In tonight's double bill from 2008, vinegary gran Madge (Sheila Reid) meets her match in hard nut Sylvia - Wendy Richard in her first role after EastEnders. Their High Noon face-off around the pool in cowgirl hats and mobility scooters is a comedy classic. Meanwhile, the overweight swingers have managed to break a second bed at the Solana Resort, despite not "really going at it" and Jacqueline (saucy Janine Duvitski) keeping "one leg on the vanity unit". Benidorm benefits from a terrific ensemble, but tonight's second episode belongs to Siobhan Finneran - on another planet from her wicked soap-dropping O'Brien in Downton Abbey. As put-upon mum Janice, she's astonished by the advances of a randy Jack the lad, then stuns everyone by serenading oafish hubby Mick (Steve Pemberton) with Dead Ringer for Love at the karaoke. Like a post-watershed Corrie meets Carry On Abroad, Benidorm's hilarious sun-drenched bawdry is the perfect antidote to January blues.Patrick Mulkern, Radio Times, 8th January 2011
"Before we go any further, Mr Rumbold, Miss Brahms and I would like to complain about the state of our drawers. They're a positive disgrace." This was about as sophisticated as Are You Being Served? got, yet it ran for 69 episodes from 1972 to 1985, becoming one of Britain's best-loved sitcoms. Despite its reliance on tame innuendo and catchphrases, it showcased impeccable comic acting from Wendy Richard and Mollie Sugden, who both died last year. The show also made a star of the late John Inman. His character, the mincing menswear fitter Mr Humphries, was criticised by gay rights groups, but Inman was later hailed as a gay icon (especially in San Francisco, after the series became a cult hit on US TV in the 1980s). This documentary tells the sitcom's story. It's preceded by profiles of Sugden and Inman, and 1975's Christmas special; afterwards there's a colourisation of the original black and white pilot episode. Wonder what colour they'll make Mrs Slocombe's... hair?The Telegraph, 1st January 2010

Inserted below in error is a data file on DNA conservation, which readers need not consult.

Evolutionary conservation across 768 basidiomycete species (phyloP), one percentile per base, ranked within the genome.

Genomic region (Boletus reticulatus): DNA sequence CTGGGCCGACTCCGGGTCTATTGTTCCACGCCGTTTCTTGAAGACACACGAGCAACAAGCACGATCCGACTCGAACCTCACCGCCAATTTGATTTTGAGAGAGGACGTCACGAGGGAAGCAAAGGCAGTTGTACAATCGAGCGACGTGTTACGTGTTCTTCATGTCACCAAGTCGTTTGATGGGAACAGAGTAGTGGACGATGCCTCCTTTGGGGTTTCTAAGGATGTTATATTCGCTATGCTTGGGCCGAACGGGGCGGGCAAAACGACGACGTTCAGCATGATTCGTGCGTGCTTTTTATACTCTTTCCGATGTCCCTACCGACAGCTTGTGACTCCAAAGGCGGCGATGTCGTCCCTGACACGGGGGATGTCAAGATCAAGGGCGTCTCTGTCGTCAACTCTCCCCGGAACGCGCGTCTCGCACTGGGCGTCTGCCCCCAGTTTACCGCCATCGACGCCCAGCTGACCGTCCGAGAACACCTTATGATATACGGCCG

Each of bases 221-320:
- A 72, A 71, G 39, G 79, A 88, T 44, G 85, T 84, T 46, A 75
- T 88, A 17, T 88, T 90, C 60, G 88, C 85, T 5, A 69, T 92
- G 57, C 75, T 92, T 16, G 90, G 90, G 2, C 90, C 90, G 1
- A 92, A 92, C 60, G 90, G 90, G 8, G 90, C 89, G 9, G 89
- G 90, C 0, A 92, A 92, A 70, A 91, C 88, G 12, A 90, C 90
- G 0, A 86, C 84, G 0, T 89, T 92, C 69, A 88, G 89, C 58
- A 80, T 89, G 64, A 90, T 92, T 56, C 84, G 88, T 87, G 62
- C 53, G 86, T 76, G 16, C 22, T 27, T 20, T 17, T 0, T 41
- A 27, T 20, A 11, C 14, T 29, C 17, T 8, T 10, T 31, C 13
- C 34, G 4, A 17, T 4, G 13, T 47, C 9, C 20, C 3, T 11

Wendy Richard speaking about her work on the 2nd series in her autobiography - Wendy Richard(no 's'): My Life Story:
Unfortunately, it was a nightmare to work on. Hylda may have been the top comedienne in the country but there were problems persuading her to rehearse and as a consequence - bless her heart - her lines were not coming easily. She claimed it was far too tiring for her to rehearse on studio day but as a result it meant the cameras could not line up correctly without her.
In order to circumvent the problems of the absent Miss Baker on studio day, what they did was employ someone to deputize for her. The difficulty was though that the stand-in was a young girl who was very tall. So they had to pin a photo of Hylda on the woman's chest at the exact height where Hylda's face should be and the poor cameraman had to line up on that!Wendy Richard with Lizzie Wiggins, 2000